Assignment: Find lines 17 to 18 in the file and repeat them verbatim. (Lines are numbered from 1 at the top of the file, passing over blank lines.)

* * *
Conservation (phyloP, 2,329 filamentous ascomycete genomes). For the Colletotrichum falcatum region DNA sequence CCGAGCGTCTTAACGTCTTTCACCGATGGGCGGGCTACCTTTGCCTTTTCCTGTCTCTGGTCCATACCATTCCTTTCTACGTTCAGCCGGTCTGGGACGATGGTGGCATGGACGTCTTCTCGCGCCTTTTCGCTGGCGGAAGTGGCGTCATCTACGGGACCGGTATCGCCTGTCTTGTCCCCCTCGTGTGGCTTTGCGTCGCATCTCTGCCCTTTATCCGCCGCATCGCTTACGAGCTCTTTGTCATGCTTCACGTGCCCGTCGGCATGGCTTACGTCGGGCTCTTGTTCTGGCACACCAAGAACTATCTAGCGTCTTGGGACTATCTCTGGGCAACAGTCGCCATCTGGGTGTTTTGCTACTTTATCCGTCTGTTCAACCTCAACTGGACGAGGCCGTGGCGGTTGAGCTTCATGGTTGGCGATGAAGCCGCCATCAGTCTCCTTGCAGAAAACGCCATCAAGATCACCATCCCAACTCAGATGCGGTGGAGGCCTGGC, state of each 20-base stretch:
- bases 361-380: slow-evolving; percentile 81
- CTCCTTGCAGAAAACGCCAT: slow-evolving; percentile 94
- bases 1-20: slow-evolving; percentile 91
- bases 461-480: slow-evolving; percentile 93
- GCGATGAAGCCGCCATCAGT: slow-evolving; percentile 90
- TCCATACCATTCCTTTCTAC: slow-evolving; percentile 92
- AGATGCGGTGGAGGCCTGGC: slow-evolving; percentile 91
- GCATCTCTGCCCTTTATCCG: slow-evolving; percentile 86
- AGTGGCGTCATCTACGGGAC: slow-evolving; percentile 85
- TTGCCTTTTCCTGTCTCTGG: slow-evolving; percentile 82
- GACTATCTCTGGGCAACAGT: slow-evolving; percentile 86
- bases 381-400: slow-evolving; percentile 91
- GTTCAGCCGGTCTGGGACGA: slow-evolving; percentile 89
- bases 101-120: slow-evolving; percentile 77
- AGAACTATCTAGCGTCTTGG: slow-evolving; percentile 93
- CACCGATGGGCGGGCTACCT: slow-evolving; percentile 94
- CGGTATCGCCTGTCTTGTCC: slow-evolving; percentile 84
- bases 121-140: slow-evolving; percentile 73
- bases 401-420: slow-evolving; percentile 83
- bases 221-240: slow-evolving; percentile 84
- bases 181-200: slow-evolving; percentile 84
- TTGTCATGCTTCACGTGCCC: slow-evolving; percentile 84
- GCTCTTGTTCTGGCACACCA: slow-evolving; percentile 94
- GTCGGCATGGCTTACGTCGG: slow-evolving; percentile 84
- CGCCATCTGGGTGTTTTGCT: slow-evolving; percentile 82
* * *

- CACCGATGGGCGGGCTACCT: slow-evolving; percentile 94
- CGGTATCGCCTGTCTTGTCC: slow-evolving; percentile 84